Lead in Drinking Water
If you would like to have your home’s well water tested for lead, use a certified water testing company which can be determined through an online search. Lead is tested in municipal water; reports can be obtained by going to the website for your local municipality or contacting them by phone. Information about lead in in drinking water can be found by going to the following websites:
New regulations set by New York State have required that all school districts test their potable water sources by October 31, 2016. These tests were completed in Saratoga County; if levels were found to be elevated, repeat testing was required. All water testing results should be available on each district’s website; if you have further questions, please contact the New York State Department of Heath Regional District Office at 518-793-3893 or the Saratoga County Lead Poisoning Prevention Program Coordinator at 518-584-7460 ext 8362.
Tips for Avoiding Lead
• Check for product recalls:
The Consumer Product Safety Commission and the New York State Department of Health Lead Poisoning Prevention Program list products that have been recalled by the CPSC. If you own one, either discard the item or return it to the place of purchase for a refund.
• Buy smart:
Particularly for metal toy jewelry, if the item is inexpensive yet is heavy for its size and looks like silver, it is possible that the item contains lead. Some experts have recommended that all metal children’s jewelry be avoided since it is difficult for a consumer to determine the lead content of the item. Also be aware of other hazards such as small parts and magnets.
• Observe your children:
Because lead is often on the surface of toys (such as painted items, lead-containing vinyl items which have aged or tattered, or jewelry with little or no coating over the leaded metal), there is potential risk of exposure. Since most children have frequent hand-to-mouth activity, it is particularly important to remove items that may contain lead. Frequent hand washing will help reduce lead intake from hand-to-mouth activity.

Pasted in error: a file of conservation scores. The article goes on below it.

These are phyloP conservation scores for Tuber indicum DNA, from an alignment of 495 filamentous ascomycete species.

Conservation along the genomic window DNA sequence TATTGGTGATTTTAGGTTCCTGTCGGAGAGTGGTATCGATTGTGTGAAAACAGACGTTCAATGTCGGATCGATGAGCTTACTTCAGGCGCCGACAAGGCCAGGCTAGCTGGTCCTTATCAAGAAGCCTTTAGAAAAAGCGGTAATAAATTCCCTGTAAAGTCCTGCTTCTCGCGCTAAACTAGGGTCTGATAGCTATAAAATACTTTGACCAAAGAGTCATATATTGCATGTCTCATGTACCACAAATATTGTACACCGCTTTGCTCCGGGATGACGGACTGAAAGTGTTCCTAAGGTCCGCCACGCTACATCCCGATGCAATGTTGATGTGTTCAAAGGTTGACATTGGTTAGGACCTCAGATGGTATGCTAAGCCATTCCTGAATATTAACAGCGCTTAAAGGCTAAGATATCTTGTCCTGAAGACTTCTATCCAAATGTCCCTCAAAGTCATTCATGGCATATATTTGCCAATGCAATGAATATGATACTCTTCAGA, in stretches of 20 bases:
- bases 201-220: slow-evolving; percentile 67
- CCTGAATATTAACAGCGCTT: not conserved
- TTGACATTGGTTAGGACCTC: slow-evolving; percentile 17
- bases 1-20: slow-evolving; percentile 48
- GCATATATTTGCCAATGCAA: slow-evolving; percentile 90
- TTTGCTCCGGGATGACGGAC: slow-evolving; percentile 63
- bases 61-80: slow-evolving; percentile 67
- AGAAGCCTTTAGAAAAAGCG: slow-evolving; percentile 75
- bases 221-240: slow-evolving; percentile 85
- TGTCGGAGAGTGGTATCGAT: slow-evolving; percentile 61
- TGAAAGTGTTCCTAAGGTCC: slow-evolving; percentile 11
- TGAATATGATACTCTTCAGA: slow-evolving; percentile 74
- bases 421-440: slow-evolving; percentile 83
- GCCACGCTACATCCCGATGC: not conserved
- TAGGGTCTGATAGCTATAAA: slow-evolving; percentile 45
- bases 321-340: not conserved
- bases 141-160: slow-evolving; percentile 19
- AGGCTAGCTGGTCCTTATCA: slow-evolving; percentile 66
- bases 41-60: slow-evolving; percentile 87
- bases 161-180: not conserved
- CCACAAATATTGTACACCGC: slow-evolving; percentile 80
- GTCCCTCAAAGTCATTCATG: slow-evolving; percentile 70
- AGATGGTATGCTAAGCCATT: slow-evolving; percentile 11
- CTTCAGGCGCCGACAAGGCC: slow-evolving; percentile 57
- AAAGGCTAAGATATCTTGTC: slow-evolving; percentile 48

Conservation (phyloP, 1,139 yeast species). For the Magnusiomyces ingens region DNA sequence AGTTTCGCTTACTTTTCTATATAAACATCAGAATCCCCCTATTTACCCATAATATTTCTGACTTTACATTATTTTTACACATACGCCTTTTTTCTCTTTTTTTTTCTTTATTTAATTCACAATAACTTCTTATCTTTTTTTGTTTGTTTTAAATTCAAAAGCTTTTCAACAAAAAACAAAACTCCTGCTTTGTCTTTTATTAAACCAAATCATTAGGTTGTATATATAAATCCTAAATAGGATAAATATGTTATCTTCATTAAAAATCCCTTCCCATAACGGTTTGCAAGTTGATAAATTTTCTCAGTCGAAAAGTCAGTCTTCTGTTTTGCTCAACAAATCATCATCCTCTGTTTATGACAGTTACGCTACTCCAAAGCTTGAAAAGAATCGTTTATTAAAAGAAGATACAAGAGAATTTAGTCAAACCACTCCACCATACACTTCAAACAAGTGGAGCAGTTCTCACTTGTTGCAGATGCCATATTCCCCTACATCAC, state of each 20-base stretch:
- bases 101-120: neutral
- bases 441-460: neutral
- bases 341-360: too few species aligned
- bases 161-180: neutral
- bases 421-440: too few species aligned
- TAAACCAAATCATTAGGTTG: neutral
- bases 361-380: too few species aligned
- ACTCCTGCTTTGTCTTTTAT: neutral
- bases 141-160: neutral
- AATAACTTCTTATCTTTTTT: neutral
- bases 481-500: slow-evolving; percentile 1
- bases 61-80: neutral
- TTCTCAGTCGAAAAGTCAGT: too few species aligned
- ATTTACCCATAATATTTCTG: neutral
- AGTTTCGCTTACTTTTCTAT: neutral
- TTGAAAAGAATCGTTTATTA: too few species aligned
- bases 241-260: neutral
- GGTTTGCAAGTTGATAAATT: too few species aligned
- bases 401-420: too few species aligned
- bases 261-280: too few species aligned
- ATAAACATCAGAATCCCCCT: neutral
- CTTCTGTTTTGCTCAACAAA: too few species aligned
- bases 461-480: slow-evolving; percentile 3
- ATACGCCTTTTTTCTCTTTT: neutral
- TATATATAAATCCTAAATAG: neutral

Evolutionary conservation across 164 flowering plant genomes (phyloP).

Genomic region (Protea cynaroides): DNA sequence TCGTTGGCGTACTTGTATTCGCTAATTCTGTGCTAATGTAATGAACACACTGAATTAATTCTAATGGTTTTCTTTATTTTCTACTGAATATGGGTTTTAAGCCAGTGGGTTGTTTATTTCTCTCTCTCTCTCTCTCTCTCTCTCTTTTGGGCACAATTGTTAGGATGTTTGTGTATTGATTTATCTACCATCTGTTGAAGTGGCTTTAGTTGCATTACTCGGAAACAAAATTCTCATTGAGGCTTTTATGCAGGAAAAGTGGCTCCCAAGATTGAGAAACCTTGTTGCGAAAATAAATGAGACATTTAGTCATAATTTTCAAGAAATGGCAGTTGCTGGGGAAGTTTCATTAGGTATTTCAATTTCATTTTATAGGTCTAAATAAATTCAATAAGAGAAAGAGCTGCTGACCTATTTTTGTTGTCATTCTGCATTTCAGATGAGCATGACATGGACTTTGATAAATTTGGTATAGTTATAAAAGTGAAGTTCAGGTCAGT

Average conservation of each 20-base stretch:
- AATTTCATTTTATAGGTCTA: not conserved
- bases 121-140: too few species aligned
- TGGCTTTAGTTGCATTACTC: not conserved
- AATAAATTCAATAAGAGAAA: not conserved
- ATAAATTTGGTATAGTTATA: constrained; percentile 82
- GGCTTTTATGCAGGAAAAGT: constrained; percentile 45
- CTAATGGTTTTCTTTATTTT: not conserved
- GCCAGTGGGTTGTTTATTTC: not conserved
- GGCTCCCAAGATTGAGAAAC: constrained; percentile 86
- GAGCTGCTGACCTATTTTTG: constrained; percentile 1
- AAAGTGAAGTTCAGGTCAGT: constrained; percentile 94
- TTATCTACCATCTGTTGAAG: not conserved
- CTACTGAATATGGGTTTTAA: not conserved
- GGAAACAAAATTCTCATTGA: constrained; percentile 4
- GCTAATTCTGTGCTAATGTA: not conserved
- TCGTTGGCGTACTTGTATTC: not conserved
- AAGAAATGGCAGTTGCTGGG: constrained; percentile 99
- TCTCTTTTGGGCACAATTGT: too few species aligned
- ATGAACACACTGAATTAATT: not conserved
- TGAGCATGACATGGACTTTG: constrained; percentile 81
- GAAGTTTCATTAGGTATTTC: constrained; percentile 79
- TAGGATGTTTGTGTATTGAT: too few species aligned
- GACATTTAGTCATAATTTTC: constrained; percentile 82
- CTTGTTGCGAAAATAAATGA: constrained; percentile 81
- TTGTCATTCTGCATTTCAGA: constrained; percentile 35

• Talk to your child’s pediatrician:
Exposure to lead from children’s products may result in elevated blood lead levels. Other sources of exposure such as lead paint can also poison a child. For lead in older wall paint, as little as a dime-size paint chip can result in lead poisoning. A blood test will not tell if the lead came from children’s toys or from leaded paint, but it can provide information to guide the parent to take precautions to prevent continuing exposure. A blood lead level of 5 micrograms per deciliter or higher is considered lead poisoning* and requires follow-up by your health care provider.
• Test items using methods available to the consumer:
Many hardware & home improvement stores sell testing kits that enable the consumer to test items for lead. While these kits have varying degrees of certainty, and are not as specific as a laboratory analysis, they can be used to determine whether high levels of lead are likely to be present.
Health Tip: To help block the storage of lead in your child’s body, serve your family meals that are low in fat and high in calcium, iron, and vitamin C such as: milk, yogurt, cheese, salmon, spinach, collard greens, chicken, lean red meat, eggs, lentils, raisins, tuna fish, beans, broccoli, spinach, oranges, strawberries, kiwi, peppers, and tomatoes.
Health Tip: Lead particles can be cross the placental barrier in pregnant women and can be passed from mother to infant through breast milk. Speak to your OB-GYN if you’ve had a lead exposure to be tested for lead poisoning. Click here for the Saratoga County Public Health “Pregnancy & Lead Poisoning” Brochure.